Greece’s conservative New Democracy government faced backlash (01/11) after it passed a new asylum law aimed to restrict more arrivals. Increased arrivals from Turkey have put Greece under extreme pressure, with the country processing 11% of all EU’s asylum applications or seven times its fair share.  However, the government’s decision to pass the controversial law was said to break the European and international humanitarian law as it can result in asylum applicants’ deportation and even death.

Dresden, a city in eastern Germany infamous for the stronghold of the far right and the birthplace of the anti-Islam Pegida movement, has declared (02/11) a “Nazi emergency”. Max Aschenbach from the Germany satirical political party Die Partei said that “the open democratic society is threatened” because there are not enough actions from the government to tackle the far right. The “Nazi emergency” resolution won 39 votes to 29 in the city council.

Prime Minister Boris Johnson expressed (03/11) his regret to Tory members for failing to take the United Kingdom (U.K.) out of the European Union (EU) on October 31 as promised. He blamed the parliament who passed the Benn act in early autumn, which required Johnson to ask the EU for an extension should he fail to get his deal agreed by October 19. Six days prior to Johnson’s apology, the EU has granted (28/10) the U.K. an extension to January 31, 2020, with an option to leave earlier if a deal is agreed on. After Johnson formally accepted the extension, the EU will begin planning on post-Brexit trade agreements in December. The President of the European Council Donald Tusk, however, warned (29/10) the U.K. on his tweet, “To my British friends, the EU27 has formally adopted the extension. It may be the last one. Please make the best use of this time.”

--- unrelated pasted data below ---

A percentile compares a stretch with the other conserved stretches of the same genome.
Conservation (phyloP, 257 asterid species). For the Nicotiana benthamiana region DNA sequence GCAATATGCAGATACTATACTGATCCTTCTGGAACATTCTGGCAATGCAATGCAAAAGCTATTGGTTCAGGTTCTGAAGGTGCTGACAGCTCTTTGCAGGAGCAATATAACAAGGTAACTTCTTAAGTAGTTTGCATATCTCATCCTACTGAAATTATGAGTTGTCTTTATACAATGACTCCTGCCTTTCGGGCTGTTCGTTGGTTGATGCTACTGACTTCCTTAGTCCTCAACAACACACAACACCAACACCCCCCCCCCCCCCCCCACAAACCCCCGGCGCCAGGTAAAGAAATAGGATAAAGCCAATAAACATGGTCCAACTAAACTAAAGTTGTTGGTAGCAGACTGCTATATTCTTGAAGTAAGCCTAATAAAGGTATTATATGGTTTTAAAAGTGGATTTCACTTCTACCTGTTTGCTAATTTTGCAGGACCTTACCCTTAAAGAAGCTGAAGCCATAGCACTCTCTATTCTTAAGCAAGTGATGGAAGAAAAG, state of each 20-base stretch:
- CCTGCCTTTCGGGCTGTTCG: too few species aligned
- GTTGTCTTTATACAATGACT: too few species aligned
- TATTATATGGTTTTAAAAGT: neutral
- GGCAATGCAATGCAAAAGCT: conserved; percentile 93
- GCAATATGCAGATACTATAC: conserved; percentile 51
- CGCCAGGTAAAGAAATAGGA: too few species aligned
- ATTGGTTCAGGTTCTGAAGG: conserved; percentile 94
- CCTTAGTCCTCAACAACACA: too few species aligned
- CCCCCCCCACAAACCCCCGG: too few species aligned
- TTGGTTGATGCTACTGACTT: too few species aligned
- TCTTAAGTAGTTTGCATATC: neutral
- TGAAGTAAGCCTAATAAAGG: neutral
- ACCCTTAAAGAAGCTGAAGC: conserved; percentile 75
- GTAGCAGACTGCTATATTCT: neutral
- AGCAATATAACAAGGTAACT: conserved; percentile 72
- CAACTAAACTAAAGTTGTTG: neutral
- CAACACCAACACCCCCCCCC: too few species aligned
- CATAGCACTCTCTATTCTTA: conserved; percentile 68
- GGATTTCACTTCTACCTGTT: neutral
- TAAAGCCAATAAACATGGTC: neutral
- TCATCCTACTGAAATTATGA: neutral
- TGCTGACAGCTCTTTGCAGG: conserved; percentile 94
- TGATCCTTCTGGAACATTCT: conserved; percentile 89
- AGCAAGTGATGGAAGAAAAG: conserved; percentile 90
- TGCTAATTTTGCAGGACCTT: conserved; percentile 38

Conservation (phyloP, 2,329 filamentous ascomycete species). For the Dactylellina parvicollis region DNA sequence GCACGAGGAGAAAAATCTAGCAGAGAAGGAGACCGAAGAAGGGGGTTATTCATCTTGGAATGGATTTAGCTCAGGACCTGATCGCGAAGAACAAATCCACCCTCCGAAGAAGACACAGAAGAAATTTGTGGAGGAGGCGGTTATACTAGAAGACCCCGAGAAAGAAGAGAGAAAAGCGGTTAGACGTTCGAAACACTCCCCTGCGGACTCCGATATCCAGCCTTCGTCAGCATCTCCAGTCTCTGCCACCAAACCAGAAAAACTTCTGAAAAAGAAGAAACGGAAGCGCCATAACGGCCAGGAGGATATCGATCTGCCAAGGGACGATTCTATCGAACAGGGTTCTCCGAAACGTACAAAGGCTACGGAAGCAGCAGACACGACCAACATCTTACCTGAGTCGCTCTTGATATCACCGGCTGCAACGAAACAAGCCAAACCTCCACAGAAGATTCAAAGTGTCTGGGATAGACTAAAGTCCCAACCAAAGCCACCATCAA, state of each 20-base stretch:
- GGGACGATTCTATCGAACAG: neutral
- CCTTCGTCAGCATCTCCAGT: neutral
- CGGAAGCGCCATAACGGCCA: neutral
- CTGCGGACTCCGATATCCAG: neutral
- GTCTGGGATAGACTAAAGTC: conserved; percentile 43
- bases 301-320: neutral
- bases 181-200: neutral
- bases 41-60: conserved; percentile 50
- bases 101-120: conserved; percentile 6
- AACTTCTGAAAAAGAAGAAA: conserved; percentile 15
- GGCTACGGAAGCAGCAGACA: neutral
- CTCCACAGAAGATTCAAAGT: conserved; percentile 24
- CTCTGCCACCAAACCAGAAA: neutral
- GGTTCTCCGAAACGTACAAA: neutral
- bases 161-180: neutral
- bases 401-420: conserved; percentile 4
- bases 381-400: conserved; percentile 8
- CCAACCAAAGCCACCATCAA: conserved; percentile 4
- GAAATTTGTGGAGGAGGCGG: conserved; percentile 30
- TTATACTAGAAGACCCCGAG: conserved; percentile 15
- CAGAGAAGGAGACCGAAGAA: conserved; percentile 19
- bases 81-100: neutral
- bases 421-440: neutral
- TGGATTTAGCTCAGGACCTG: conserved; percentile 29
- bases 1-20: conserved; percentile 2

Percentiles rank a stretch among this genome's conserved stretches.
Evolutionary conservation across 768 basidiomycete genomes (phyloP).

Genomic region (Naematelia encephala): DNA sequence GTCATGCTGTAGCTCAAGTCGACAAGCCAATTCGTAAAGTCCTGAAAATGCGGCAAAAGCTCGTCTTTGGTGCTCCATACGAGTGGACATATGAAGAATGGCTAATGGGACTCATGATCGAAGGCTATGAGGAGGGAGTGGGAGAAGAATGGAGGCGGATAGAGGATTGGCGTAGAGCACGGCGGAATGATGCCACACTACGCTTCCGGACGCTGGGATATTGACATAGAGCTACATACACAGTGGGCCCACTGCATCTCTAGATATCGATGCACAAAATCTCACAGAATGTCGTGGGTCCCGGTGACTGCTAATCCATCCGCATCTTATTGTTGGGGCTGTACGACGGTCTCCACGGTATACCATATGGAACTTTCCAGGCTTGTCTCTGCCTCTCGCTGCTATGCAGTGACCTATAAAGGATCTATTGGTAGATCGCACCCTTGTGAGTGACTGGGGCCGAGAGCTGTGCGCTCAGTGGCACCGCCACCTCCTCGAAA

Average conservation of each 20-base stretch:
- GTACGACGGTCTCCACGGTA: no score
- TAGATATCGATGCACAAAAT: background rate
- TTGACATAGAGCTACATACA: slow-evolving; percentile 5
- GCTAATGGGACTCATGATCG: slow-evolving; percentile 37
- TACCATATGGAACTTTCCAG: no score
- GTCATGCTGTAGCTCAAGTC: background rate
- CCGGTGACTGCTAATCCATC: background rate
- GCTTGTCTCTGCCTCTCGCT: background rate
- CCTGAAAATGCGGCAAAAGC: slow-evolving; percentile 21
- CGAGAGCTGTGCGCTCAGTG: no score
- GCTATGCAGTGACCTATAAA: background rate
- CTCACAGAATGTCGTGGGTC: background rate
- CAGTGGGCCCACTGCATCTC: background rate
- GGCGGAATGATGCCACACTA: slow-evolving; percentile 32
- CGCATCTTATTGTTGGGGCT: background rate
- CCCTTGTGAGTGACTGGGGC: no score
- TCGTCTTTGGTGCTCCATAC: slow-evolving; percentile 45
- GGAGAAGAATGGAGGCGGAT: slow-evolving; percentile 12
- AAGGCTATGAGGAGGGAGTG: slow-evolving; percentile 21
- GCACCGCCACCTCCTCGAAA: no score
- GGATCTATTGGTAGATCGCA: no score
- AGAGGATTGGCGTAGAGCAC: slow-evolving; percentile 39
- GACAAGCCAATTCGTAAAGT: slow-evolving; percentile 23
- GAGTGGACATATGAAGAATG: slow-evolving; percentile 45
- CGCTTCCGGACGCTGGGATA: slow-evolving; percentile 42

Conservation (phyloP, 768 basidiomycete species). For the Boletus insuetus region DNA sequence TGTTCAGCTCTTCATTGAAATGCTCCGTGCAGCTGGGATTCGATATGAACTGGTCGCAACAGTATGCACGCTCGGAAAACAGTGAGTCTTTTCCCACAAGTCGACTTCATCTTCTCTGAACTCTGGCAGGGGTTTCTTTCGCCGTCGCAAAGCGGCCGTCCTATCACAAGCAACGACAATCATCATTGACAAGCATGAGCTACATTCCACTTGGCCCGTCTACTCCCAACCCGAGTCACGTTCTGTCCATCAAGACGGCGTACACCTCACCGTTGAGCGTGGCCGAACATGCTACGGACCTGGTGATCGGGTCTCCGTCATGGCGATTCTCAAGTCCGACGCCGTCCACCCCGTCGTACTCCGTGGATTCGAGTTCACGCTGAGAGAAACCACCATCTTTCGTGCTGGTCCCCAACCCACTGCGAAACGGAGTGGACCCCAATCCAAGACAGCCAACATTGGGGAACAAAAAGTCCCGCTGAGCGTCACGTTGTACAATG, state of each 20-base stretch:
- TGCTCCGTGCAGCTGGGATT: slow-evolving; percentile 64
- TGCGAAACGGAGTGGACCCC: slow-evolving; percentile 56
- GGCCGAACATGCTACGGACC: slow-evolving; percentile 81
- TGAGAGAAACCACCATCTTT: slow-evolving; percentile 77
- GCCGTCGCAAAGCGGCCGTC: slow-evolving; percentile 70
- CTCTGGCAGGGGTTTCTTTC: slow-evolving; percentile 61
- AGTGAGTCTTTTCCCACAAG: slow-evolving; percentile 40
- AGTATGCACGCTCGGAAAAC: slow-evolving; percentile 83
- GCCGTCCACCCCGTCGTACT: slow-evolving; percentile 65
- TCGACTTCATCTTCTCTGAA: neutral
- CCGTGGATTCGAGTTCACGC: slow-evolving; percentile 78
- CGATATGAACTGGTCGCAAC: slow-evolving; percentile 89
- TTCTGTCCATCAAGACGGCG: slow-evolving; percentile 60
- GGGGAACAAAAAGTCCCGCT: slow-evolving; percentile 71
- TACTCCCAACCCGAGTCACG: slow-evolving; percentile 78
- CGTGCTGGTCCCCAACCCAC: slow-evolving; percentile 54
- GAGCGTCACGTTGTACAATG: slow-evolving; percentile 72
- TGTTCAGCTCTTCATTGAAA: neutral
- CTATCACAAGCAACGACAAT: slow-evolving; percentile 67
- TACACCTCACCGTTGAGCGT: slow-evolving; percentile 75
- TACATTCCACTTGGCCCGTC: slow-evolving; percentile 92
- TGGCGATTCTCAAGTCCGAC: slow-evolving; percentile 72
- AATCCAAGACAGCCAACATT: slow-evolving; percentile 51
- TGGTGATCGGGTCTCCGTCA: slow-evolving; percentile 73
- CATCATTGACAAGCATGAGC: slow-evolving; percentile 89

Brexit Party leader Nigel Farage confirmed (03/11) that he would not stand as a candidate in December’s general election. A general election was set on December 12 after Members of Parliament (MPs) voted 438 to 20 on to end Brexit paralysis and let the people decide (30/10). The snap election was said (02/11) to be “a gamble” with no clear prediction of how the result will turn out. Many fear that the election will only result in “another hung parliament, more deadlock, and more Brexit paralysis”.